Whether helping a leader to acknowledge and accept the complexity of their organisation, or to perceive what’s happening at the boundaries in and around their system, or to understand the systemic drivers of the unconscious and irrational behaviours that result from their actions, systemic leadership coaching has a key role in school improvement.
So what does it look like in practice? A brief vignette:
|A primary school had appointed a new headteacher to join and lead an established SLT. She was the fourth school leader with whom they had worked in two years. The head commissioned team coaching to help build trust and develop ways of working that might enable innovation and continuous improvement. The coach worked with them to consider how differently each of them conceived each other’s roles and the organisation, and facilitated work discussion groups in which they reflected on one another’s deep concerns. Together, they identified a tendency to see the other adults in the system as children, and to therefore seek simplistic solutions for what were, in reality, complex ‘adult’ challenges. The team were then encouraged to turn outwards and consider what this new understanding meant for their leadership of the wider staff team and the school’s relationship with its community of parents.|
The systemic coach works in a way that (a) supports the leader to better understand their own role and needs, (b) locates them in the wider organisational system, and (c) helps them to understand both the complexity of that system and how they interact with it as a result of their own character, experience and expectations. The aim of the work is to help leaders to think systemically and in terms of the interdependence and relatedness that characterise their system. It is to help identify how power and influence flows through the organisation and how their capacity to influence change depends on their understanding of the connections that comprise the very fabric of their schools.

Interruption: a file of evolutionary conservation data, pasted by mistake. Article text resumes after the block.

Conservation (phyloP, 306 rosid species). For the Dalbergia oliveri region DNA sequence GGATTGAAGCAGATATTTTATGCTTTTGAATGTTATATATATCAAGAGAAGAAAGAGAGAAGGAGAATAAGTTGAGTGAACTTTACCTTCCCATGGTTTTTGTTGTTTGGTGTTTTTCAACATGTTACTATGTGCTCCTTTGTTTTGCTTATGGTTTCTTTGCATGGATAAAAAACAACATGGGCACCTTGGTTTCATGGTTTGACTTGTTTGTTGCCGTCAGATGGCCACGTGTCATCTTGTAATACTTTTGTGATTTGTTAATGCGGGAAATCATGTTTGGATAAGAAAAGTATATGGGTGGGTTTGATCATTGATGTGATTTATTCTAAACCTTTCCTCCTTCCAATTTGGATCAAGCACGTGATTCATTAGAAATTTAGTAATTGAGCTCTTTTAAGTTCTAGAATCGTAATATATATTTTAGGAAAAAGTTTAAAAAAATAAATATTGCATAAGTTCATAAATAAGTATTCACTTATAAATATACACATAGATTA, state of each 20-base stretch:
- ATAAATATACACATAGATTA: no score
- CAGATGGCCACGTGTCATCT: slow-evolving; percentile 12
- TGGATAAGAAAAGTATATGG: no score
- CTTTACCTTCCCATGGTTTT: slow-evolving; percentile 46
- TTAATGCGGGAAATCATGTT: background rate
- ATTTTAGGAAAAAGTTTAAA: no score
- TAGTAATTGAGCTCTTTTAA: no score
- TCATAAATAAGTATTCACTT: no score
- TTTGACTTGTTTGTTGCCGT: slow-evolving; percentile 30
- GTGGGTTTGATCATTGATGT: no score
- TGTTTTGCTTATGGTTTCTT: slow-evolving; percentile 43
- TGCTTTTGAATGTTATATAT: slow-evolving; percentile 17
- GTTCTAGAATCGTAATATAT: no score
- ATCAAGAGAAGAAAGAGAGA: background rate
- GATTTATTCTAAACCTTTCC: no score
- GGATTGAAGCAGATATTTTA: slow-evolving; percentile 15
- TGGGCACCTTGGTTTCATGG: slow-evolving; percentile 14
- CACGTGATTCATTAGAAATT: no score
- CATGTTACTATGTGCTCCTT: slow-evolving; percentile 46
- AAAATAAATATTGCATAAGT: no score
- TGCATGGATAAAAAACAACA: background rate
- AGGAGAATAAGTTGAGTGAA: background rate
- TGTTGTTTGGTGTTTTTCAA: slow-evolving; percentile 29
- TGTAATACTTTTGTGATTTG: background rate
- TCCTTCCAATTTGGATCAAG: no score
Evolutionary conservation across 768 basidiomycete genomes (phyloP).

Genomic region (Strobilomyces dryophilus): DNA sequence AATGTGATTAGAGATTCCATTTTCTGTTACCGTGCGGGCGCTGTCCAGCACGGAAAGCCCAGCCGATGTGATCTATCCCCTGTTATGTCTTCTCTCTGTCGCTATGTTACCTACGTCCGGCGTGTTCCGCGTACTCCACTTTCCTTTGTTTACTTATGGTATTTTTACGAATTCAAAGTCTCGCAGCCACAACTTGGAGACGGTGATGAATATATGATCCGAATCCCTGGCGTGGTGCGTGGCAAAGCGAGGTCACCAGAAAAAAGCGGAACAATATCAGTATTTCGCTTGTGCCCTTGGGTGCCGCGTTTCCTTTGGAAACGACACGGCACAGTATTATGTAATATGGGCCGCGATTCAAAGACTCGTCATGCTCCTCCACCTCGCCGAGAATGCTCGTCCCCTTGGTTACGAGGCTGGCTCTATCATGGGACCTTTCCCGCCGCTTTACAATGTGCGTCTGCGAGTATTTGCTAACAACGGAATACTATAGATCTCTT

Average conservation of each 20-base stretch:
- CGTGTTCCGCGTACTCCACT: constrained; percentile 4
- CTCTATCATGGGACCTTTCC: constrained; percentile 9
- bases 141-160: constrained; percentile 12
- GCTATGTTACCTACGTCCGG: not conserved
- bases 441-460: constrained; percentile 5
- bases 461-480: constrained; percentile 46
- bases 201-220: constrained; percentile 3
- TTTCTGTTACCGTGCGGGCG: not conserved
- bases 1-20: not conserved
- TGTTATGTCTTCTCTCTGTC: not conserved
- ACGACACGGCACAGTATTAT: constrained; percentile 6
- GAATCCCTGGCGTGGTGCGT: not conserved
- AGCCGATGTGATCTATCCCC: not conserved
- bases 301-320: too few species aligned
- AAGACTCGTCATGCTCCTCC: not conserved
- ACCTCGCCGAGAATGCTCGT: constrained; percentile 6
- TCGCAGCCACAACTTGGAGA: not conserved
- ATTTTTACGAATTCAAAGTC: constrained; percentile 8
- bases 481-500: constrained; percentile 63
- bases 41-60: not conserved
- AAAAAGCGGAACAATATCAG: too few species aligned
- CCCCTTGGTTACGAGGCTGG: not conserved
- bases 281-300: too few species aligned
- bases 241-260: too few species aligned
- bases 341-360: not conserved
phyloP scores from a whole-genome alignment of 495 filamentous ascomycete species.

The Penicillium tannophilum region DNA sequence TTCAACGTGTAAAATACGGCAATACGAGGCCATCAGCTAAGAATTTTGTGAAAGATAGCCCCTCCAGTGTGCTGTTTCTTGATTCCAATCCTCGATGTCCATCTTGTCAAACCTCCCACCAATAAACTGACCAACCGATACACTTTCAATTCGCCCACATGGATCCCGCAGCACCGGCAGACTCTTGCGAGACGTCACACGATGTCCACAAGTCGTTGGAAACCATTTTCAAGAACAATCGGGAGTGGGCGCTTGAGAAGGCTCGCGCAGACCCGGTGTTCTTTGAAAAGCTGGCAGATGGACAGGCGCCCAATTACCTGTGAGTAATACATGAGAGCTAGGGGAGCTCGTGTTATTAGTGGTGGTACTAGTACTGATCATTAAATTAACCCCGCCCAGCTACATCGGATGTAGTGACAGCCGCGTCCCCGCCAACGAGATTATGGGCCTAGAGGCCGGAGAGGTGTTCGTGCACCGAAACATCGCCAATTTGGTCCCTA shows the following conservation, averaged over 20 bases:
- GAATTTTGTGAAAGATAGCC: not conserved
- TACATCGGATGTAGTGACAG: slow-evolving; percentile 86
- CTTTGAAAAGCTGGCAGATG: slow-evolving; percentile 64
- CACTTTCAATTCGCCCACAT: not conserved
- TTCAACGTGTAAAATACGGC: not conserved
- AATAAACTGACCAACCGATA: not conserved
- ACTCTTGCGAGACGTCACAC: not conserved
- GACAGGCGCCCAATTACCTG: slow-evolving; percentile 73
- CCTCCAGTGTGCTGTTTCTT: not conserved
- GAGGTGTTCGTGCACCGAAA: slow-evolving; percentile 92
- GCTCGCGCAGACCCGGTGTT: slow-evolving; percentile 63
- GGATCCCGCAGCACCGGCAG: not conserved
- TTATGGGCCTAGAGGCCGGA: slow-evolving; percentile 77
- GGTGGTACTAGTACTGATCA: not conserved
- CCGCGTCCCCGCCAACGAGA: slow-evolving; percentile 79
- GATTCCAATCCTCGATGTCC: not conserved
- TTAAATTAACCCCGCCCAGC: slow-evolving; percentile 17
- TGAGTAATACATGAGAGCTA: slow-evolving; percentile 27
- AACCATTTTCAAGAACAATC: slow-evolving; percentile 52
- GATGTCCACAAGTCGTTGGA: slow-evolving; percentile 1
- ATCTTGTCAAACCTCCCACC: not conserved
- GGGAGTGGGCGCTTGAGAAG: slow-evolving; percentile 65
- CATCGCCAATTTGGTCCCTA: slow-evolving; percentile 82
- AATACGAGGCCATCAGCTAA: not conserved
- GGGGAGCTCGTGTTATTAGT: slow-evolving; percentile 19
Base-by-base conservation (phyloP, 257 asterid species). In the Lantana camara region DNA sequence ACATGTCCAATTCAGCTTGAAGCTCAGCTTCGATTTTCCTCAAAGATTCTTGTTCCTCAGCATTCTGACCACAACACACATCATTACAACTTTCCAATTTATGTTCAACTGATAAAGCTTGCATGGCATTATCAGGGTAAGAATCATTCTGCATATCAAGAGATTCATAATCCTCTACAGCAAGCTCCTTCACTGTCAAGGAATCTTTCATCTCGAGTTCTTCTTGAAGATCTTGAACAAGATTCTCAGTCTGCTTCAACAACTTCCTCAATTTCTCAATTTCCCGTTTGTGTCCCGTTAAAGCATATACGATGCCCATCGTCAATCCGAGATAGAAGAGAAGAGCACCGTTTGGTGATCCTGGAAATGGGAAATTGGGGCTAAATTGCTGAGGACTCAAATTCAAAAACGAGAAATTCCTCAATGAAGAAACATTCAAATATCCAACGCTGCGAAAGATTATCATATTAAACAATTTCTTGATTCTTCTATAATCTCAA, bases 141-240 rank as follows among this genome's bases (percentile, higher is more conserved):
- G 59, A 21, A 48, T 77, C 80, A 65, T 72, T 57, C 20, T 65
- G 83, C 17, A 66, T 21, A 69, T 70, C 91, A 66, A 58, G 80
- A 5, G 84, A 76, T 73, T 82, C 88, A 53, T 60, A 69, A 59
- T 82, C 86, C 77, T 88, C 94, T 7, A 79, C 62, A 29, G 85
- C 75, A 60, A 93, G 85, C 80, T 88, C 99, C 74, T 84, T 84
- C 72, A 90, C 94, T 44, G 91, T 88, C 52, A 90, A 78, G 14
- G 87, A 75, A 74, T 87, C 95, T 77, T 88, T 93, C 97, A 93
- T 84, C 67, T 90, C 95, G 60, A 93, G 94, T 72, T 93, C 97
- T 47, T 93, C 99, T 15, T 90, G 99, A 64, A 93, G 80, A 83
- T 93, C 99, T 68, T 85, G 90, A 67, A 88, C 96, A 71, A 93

A coach working in this systemic mode maintains a concurrent focus on the system and the individual – what Bion called a ‘binocular vision’ (Symington and Symington, 1996). They draw attention to the impact of the leader’s activity both inside and outside of their own consciousness, and inside and outside of their own organisational system, into the wider ecology beyond a school’s boundaries. The emphasis is on the moral, ethical, social, political and environmental impact of their leadership, as its influence ripples out to the wider world both in the short term and also over the longer term, as the young people whom they influence move on from school and into life, enacting what they have learned over time. And what could be more important than that?
Integrity Coaching and Restart-Ed offer chargeable services linked to coaching and professional development.